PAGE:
Students and recent graduates, Linux beginners, longtime sysadmins, aspiring kernel developers, and passionate Linux users are all counted among the winners announced today who will receive a 2016 Linux Foundation Training (LiFT) scholarship.
The LiFT Scholarship Program gives free training courses to individuals who may not otherwise have access to these opportunities. The recipients will also receive a Linux Foundation Certified System Administrator (LFCS) or Linux Foundation Certified Engineer (LFCE) exam.
This year, 14 LiFT scholarship recipients were chosen from more than 1,000 applicants, spanning in age from 13 to 66 and hailing from six continents.
The training provides recipients with the tools they need to advance their career or get started in one of the most lucrative jobs in IT. According to the 2016 Open Source Jobs Report, 65 percent of hiring managers say open source hiring will increase more than any other part of their business over the next six months, and 79 percent of hiring managers have increased incentives to hold on to their current open source professionals.
“I am currently seeking a full-time position as a Linux kernel developer, preferably in open source,” said Ksenija Stanojevic, 29, an engineer and former Outreachy intern from Serbia who is a LiFT scholarship recipient in the Kernel Guru category. “This scholarship will directly help me achieve my goals. Apart from giving more job opportunities it will allow me to work in a field that I love and am passionate about.”
Over the past six years, The Linux Foundation has awarded 48 scholarships worth more than $130,000 to current and aspiring IT professionals.
“Providing scholarships for advanced training helps those individuals who directly benefit from it to then contribute to existing open source projects and even start new ones, as well as pass their knowledge along to their communities,” said Linux Foundation Executive Director Jim Zemlin. “We hope these scholarships serve as a catalyst for helping open source continue to grow and thrive.”
This year’s winners across seven categories include:
Ahmed Alkabary, 23, Canada. A recent graduate of the University of Regina, where he earned degrees in computer science and mathematics.
Tetevi Placide Ekon, 24, Burkina Faso. A graduate student studying civil engineering at the 2iE Institute for Water and Environmental Engineering.
Developer Do Gooder
Luis Camacho Caballero, 42, Peru. A Linux user since 1998 who started a project to preserve endangered South American languages using Linux.
Kurt Kremitzki, 28, United States. Studying biological and agricultural engineering at Texas A&M and working with a university in Mexico to design irrigation systems for a Mayan community in the Yucatan.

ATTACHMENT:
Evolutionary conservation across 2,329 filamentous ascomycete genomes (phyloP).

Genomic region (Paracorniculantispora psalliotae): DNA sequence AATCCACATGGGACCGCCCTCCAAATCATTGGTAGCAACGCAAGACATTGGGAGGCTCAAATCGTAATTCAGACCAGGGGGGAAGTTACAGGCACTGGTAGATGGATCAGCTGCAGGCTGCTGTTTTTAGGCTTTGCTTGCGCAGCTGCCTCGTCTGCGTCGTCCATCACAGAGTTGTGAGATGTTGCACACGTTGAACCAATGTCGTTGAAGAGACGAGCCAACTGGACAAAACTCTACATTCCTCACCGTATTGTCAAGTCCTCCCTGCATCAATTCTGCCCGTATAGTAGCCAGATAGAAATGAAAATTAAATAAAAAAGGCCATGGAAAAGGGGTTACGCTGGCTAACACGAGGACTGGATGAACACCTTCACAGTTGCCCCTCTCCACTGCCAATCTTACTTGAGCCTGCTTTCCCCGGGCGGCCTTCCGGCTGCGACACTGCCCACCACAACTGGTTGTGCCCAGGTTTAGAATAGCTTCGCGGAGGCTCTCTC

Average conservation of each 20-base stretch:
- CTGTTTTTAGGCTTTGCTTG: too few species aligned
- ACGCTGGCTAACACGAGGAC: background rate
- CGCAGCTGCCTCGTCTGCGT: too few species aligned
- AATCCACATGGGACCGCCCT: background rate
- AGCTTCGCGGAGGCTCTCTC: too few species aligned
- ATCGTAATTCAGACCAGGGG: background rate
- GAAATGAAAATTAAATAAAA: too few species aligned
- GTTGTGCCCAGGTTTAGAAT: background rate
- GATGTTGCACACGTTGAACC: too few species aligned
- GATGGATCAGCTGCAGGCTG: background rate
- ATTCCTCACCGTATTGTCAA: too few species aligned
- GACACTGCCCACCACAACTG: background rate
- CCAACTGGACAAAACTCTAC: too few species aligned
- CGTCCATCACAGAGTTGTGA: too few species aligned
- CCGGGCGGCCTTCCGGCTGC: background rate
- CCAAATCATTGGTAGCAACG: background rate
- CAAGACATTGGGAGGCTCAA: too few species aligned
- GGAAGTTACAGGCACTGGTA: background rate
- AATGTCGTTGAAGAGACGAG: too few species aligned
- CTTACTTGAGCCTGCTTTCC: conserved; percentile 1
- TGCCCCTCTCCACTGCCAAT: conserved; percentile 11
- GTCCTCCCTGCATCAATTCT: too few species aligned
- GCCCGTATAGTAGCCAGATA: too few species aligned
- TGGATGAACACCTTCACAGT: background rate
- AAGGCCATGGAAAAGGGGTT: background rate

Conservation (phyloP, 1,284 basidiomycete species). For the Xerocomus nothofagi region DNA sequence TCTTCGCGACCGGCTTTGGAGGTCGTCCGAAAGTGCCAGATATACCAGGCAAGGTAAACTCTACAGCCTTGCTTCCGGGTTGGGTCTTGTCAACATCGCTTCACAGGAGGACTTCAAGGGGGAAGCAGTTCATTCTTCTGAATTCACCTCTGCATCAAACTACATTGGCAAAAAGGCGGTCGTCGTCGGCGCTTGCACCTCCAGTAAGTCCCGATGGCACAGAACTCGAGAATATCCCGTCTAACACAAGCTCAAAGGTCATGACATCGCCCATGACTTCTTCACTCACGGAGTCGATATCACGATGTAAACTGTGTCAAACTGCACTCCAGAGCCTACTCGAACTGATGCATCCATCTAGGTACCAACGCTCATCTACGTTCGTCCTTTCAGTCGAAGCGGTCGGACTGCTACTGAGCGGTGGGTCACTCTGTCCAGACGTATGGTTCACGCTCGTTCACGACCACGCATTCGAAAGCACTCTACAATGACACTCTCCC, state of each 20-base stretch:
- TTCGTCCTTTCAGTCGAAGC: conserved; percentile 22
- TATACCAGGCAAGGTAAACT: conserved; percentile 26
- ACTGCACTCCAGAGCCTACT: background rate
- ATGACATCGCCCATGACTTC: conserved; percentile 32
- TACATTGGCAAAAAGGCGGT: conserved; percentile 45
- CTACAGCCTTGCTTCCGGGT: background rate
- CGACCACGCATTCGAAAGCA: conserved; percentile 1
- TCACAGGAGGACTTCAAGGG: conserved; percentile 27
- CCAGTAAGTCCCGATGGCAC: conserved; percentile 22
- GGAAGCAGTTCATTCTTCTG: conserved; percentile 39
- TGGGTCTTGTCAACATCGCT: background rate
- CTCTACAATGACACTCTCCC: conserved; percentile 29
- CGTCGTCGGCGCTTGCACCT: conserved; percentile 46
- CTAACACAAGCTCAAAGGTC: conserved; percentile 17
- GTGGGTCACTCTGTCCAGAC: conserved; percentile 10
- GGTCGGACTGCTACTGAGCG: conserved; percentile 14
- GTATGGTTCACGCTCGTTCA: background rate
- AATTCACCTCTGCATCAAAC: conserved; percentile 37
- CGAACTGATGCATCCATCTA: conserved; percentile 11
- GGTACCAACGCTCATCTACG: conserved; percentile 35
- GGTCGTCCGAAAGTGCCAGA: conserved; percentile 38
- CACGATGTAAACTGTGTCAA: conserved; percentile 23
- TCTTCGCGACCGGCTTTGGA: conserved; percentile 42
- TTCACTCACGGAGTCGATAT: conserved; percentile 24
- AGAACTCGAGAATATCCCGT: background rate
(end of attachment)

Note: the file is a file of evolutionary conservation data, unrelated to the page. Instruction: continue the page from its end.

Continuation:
Linux Kernel Guru
Alexander Popov, 28, Russia. A Linux kernel developer who has had 14 patches accepted into the mainline kernel to date.
Ksenija Stanojevic, 29, Serbia. An Outreachy intern who has worked on splitting the existing IIO driver into MFD with ADC and touchscreen parts and has contributed to the Year 2038 project.
Yasin Sekabira, 27, Uganda. A graduate of the computer science program at Makerere University.
Lorien Smyer, 52, United States. A former bookkeeper who decided she wanted to start a new career in computer science.
SysAdmin Super Star
Jacob Neyer, 20, United States. Deployed with the United States Air Force, where he administers Linux servers.
Sumilang Plucena, 33, Philippines. A systems analyst at the largest hospital in the Philippines, which runs Linux on all its servers.
Sarah Burney, 13, United States. An eighth grader at her middle school in Maryland, who has already completed a data science course at Johns Hopkins, as well as several coding programs.
Florian Vamosi, 15, Hungary. A grammar school student who has been using Linux since age 10, who is working on a color recognition system to categorize stars in astronomical research.
Women in Linux
Shivani Bhardwaj, 22, India. A recent computer science graduate and Outreachy intern who has already had more than 75 patches accepted to the staging driver of the Linux kernel.
Farlonn Mutasa, 21, South Africa. Passed the CompTIA Linux+ certification exam, which opened the door to a sysadmin internship.
The Linux Foundation aims to increase diversity in technology and the open source community and support career development opportunities for the next generation, especially those who have traditionally been underrepresented in open source and technology.
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